It’s a community problem. Community and school district leaders said Wednesday that everyone needs to take responsibility for the Buffalo Public Schools’ abysmal and falling graduation rates at many of its underperforming high schools.
“I think it’s timeout for the blame game,” said the Rev. Darius Pridgen, pastor of True Bethel Baptist Church. “Actually, we should be ashamed of the silence that has permeated in our community over what I feel is a state of emergency.”
He and other district leaders pointed to poverty as the biggest driver of the district’s low numbers, and the biggest reason so little is being said about the low rates.
“If these same results happened in Clarence Center or Orchard Park, the entire community would come together to protect their children,” he said, “but that is not happening right now in a concerted way to move our graduation rates upward so that our students have just as much of a chance as every other student in Western New York.”
District leaders attending committee meetings Wednesday didn’t characterize the district’s poor graduation rates in the same alarming terms as Pridgen. But they did express disappointment after the state released the district’s 47 percent graduation rate for 2012 and highlighted Buffalo as having the biggest rate decline of any of the Big 5 school districts in the state.
Board member John Licata called it a dubious honor to not rank dead last in the graduation rate rankings. That distinction goes to Rochester, which had a 43 percent graduation rate.
Licata said the state has continued to raise the bar for education without providing the funding necessary to ensure student success. He also said the district needs to continue to provide more early intervention opportunities for high school kids in danger of failing.
Veteran board member Ralph Hernandez, meanwhile, said the numbers should be a concern for everyone.
“Everyone is responsible for those,” said Hernandez. “To stand back and say, ‘Whoa, you’ve got a 47 percent’ – it’s ‘No, we’ve got 47 percent.’ I think we should all take responsibility for those numbers.”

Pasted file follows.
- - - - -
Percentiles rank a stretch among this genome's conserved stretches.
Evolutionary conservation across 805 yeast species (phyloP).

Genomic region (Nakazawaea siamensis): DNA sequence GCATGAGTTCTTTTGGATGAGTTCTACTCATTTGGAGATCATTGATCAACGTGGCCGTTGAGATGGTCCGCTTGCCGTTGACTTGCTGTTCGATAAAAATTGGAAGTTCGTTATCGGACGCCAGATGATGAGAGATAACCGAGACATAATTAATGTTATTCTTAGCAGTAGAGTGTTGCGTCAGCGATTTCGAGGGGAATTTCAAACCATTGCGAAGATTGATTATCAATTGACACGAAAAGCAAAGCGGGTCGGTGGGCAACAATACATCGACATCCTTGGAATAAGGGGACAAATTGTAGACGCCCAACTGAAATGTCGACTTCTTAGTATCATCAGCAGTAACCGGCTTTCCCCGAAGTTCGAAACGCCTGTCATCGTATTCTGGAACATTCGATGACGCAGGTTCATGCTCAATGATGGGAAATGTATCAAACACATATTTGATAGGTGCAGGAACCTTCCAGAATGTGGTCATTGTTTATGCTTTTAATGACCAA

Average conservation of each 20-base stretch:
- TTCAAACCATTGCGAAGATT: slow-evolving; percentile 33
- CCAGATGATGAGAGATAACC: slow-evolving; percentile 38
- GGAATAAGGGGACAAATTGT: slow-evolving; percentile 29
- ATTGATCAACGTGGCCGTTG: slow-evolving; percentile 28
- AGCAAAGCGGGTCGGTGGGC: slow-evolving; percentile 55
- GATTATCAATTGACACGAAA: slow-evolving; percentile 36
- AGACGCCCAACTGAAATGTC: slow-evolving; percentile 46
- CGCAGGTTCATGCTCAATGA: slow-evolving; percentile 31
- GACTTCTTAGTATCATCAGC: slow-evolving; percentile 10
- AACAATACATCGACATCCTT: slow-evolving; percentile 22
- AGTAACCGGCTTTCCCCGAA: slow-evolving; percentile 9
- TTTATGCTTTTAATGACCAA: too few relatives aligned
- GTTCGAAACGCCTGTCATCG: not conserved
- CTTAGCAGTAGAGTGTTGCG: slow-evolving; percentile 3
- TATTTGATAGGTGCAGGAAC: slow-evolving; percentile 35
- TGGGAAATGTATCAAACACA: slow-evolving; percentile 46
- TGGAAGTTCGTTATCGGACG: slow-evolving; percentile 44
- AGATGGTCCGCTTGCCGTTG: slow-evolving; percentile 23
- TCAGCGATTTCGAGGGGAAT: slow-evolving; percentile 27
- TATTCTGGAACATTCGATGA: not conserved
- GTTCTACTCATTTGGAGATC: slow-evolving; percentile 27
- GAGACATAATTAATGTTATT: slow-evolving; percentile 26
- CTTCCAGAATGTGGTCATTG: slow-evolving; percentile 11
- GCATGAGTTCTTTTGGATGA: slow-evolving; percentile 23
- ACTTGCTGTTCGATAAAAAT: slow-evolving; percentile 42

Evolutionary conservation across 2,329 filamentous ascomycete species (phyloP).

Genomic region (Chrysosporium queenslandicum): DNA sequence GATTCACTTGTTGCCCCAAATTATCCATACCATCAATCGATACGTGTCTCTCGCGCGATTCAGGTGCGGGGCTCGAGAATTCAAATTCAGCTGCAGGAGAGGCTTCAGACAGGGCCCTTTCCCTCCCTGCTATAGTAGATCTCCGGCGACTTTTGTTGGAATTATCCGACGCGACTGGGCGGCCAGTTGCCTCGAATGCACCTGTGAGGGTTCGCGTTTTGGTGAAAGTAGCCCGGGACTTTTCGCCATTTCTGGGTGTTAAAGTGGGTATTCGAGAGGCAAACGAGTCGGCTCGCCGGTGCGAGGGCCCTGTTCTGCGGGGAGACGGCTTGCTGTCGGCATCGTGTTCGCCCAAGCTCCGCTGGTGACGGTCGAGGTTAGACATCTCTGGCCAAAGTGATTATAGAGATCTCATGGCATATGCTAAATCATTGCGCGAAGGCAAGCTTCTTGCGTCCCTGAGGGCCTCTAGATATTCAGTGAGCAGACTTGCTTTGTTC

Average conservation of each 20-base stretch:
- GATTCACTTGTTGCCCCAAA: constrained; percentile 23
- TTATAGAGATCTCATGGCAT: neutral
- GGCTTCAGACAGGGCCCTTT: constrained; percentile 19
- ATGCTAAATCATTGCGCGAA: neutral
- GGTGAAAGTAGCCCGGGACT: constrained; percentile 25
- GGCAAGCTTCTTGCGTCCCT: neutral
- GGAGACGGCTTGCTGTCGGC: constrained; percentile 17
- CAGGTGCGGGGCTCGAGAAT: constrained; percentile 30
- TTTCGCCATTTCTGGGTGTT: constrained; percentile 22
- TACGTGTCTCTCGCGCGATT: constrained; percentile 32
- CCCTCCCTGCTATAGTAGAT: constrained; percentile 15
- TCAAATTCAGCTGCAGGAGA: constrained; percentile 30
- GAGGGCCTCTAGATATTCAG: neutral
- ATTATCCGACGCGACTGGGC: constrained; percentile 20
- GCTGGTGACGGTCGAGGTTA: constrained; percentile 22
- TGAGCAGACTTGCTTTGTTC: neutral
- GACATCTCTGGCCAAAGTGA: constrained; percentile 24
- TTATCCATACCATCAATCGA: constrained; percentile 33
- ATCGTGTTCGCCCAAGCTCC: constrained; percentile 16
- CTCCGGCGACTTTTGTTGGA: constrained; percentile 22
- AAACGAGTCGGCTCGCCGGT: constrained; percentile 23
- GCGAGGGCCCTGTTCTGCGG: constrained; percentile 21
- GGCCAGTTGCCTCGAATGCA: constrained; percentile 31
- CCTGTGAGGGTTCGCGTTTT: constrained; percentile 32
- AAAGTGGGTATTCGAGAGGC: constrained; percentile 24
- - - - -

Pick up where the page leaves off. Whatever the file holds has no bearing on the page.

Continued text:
Among the 20 city public and charter high schools, only four showed any gains, while nine showed losses of 5 percentage points or more compared with 2011’s rates.
Since 2010, six of the city schools have seen double-digit declines in graduation rates.
Pridgen said he is calling for a July meeting of more than 100 area pastors and the superintendent to find ways of keeping 53 percent of Buffalo high school students from failing to graduate on time, or at all.
“If 53 percent of the youth were being gunned down on the street, we’d call it a state of emergency,” he said. “If 53 percent of the kids had STDs, we’d call it a state of emergency. If 53 percent of students are not graduating on time or not graduating at all, and this is not a state of emergency, then I don’t know what is.”
Hernandez, meanwhile, expressed skepticism that such a meeting will lead to more than talk. He referred to a series of meetings in the spring of 2011 when elected leaders, education reform groups, foundations, parents and other stakeholders came together to rally for better results for city students.
“They all took a photo-op, then they all disappeared,” he said.
Board member Sharon Belton Cottman said the board has known about the 47 percent graduation rate since last year. That made the district’s decision not to offer summer school last year even more distressing, she said.
Summer school is being offered this year, and school administrators are making more of a push to get children signed up.
Samuel Radford III, president of the District Parent Coordinating Council, said he is optimistic that the city graduation rates are bound to improve because of the district’s partnership with Say Yes to Education.
The Say Yes program not only provides college scholarships to graduating high school students, but also provides wraparound services and detailed student monitoring to ensure that more students graduate and qualify for a college education.
The student support services are being phased in at all Buffalo schools over the next few years.
“I think the solution is already in the district,” Radford said.
“I think Say Yes to Education is giving hope to our children,” he said.
Superintendent Pamela Brown said that since she arrived a year ago she has instituted a number of strategies designed to bring city graduation rates up to 80 percent by 2018.
These include Say Yes collaboration, professional development, using student data to drive better early intervention strategies, and more after school and summer school programs to help struggling students.
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